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B1. Destrudo (4:07)
1. Bardo Thodol (12:51)
2. On The Stem (9:17)
3. Destrudo (4:07)
4. A Teardrop On Your Grave / Downfall Of Xibalba (16:27)
All mail order orders come with a free bonus download track, a mighty fine cover of the Cherub's 'Stag Party'
In their own words:
In this order of things life sometimes is cruel. Sometimes we feel caught in a strange trap. The events appear to us as a dark spiral and our destiny is get lost in it. There, it’s very difficult to understand what is right and what is wrong. There, something must burn and you must accept to lose it. From the consciousness that some things must die in order to change is born Thanatology, the new album from Dead Elephant out in June for Riot Season.
Thanatology aims to investigate the process of acceptance of loss, a concept particularly timely, son of these transition times.
The conflict that emerge in the feral struggle of the parts is where Dead Elephant made their own research. Musically the core of the album is represented by the meeting between the Dead Elephant music approach and the funeral march of South Italy. The claustrofobic and visceral force that emerge from the album trying to go over the stagnant preconceptions of heavy music speaking to the cerebral and to the bowels. Their powerful sonic assault have a wide range of influences that pass through the heavyness of bands like Cherubs, Jesus Lizard, Colossamite, Melvins, Black Sabbath, Celtic Frost and the psychedelic attitudes of Ash Ra Tempel, Cluster, Neurosis and Badalamenti soundtracks.
Dead Elephant’s born in 2002 and its first release was SING THE SEPARATION in 2005 (Unfortunate Miracle) followed by LOWEST SHARED DESCENT in 2008 (Robotradio)
With Thanatology, Dead Elephant arrives a full step ahead in their own style, bringing new realms of stylistic differences coming from Doom and Ambient music to their Post-hardcore roots and for a surprise even classical Italian funeral songs. Thanatology, is album about death: the prefix greek “thanatos” by itself means death and by conclusion what we have here is somekind of musical study about this thematic. Of course, “death” is a current theme on heavy music since at least Black Sabbath. The entire genre called “death metal” is there for everyone to see how heaviness is a strong allied to the morbid thematic. So, what in Dead Elephant could be pointed as new on this so common theme?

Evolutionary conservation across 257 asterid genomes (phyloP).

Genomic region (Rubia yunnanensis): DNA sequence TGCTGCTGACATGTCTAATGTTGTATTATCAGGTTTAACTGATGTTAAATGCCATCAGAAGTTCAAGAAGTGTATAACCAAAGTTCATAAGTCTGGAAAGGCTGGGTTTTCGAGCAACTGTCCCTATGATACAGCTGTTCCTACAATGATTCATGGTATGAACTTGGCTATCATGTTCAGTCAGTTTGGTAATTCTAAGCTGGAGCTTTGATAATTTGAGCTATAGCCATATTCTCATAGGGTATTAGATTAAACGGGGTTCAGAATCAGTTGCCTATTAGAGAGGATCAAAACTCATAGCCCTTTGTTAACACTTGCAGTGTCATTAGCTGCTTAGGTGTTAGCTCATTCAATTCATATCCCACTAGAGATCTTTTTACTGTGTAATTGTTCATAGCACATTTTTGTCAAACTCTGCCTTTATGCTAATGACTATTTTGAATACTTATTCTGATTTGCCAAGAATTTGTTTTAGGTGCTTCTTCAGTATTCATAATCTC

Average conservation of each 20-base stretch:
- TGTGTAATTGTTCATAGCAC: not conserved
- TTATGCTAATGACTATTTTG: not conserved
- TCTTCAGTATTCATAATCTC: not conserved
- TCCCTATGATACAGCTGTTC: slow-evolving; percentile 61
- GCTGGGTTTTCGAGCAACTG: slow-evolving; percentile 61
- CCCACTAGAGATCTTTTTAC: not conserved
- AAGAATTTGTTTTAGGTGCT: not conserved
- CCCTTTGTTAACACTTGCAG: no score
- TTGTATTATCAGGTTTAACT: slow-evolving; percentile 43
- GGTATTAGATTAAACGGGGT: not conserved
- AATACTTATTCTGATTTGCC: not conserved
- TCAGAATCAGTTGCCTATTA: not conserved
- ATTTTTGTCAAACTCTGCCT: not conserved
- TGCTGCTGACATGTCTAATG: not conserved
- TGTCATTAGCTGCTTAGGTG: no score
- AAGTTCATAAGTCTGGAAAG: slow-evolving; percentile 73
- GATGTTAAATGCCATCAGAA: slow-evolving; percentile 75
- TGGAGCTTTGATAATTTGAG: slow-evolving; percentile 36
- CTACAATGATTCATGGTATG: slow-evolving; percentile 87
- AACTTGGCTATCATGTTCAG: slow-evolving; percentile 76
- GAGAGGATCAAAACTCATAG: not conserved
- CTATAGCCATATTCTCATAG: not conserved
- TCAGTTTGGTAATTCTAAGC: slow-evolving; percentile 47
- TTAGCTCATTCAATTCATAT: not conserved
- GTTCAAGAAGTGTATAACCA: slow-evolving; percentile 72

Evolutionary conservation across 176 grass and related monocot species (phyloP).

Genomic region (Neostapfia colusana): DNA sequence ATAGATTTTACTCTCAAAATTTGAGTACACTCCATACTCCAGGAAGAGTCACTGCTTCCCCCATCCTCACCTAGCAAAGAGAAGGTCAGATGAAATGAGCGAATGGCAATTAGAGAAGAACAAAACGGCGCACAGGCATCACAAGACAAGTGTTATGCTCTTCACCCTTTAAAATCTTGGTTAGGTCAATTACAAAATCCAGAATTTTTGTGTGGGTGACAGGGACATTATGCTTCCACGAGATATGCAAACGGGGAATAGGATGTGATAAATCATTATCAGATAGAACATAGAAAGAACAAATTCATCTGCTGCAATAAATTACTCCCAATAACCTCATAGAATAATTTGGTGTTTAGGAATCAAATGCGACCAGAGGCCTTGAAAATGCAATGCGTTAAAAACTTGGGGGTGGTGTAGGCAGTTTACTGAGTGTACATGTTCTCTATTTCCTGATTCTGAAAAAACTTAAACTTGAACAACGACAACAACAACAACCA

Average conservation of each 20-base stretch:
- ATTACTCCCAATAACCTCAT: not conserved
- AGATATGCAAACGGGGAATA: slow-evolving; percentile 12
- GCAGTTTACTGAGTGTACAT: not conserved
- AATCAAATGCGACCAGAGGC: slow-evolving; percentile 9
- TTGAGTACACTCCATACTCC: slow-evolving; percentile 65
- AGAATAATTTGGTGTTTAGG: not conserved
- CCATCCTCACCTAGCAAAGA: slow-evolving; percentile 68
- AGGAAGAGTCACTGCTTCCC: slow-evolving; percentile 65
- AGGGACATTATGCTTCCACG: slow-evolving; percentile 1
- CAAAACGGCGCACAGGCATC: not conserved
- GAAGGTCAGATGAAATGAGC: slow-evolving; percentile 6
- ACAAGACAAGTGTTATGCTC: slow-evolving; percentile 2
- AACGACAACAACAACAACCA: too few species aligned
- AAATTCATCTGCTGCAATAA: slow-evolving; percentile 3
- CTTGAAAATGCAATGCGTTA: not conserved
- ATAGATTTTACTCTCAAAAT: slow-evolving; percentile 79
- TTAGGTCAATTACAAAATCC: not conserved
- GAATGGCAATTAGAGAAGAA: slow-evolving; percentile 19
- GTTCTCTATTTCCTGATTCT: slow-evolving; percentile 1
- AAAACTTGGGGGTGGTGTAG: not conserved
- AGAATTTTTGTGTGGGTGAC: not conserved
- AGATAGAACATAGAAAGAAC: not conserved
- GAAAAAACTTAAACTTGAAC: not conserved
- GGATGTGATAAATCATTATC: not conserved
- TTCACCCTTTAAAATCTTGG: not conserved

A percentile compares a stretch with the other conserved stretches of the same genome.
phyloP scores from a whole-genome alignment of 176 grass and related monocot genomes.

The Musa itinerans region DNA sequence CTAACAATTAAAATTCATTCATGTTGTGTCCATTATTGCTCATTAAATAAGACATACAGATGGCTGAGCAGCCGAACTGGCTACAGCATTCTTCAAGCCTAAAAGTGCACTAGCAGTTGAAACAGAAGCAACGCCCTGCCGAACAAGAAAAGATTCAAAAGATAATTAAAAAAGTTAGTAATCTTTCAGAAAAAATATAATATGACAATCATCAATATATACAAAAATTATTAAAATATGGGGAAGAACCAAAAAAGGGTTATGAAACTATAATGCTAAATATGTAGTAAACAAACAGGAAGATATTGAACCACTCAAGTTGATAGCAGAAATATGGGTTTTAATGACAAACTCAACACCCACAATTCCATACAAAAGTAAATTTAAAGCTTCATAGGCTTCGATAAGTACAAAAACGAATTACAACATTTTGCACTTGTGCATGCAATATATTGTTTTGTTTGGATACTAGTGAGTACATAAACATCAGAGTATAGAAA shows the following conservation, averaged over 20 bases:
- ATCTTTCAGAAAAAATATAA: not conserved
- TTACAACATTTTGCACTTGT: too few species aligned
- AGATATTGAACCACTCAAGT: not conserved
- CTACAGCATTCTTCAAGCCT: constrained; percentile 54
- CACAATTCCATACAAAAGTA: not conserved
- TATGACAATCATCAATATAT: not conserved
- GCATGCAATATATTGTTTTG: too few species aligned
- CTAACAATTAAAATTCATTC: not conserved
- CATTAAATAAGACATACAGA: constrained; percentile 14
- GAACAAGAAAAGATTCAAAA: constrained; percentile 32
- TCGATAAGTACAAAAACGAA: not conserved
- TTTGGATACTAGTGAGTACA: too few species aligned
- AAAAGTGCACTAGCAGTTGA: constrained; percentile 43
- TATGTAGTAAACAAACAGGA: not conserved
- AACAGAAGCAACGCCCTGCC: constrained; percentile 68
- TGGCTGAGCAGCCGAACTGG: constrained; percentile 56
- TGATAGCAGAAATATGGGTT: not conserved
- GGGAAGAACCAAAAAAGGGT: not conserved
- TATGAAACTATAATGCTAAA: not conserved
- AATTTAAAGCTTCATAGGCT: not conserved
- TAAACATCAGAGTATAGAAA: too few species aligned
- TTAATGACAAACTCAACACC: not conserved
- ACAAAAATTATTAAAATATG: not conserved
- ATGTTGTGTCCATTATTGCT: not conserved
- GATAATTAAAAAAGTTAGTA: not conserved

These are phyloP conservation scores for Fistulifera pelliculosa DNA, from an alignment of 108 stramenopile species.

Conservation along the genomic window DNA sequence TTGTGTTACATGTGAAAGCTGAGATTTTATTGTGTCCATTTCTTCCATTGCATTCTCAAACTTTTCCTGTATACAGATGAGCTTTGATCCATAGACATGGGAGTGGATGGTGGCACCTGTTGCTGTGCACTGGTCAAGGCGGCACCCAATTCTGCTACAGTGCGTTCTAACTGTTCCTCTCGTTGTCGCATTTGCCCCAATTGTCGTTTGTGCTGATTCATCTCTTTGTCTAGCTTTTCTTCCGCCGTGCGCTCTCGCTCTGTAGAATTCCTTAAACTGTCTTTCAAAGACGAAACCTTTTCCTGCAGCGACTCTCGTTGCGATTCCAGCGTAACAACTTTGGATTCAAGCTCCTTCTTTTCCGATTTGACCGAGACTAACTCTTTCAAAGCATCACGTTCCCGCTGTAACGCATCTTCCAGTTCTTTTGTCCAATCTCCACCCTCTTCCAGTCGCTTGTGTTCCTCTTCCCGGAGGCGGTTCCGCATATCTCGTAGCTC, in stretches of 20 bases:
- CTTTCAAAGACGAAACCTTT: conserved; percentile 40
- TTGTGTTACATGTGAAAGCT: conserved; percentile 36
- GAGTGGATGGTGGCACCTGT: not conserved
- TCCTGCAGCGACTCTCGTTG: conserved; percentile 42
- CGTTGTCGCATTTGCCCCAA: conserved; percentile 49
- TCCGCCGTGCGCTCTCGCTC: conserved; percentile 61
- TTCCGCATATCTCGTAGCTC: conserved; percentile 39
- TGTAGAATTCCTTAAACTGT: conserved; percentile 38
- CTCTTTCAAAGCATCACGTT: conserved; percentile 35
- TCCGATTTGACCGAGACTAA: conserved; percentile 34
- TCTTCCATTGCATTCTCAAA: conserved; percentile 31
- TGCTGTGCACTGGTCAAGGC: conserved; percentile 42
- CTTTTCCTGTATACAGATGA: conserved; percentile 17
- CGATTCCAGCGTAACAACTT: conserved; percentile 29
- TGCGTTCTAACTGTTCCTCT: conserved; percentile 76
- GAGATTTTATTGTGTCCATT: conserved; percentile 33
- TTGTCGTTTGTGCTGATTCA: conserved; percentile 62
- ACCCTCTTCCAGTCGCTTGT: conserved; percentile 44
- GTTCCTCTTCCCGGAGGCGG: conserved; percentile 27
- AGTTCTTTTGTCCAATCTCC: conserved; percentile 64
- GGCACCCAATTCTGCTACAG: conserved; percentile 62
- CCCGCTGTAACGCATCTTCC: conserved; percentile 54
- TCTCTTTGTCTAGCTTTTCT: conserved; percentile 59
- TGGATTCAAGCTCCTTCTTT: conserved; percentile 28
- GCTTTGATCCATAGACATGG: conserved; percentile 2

A lot: the first song “Bardo Thodol” seems to be inspired by the centenary “Tibetan Book of the Dead” also called "Bardo Thodol” in native language, which is a funerary text of the Tibetan culture that describes several steps of the spirit after dying, such as flying around the city with flashes of memories and waiting the reincarnation. It together with the excerpts of old Italian funeral marches show a little about what kind of work we have here. But, let's focus on what really matters.
The sound: Dead Elephant manages to bring a slow and very heavy sound, in the first song “Bardo Thodol” the legacy of Doom Metal is very present and at the same time the vocals seems to be very post-hardcore oriented. It's very much screamed but sounds full and dense at the same time, there are chorus and composed lines of mantra phrases and clean vocals that seems like ritualistic intonations. The guitar riffs sound just gargantuan, it is like this big wall of slow and distorted noise, strong steps like a giant dead elephant itself.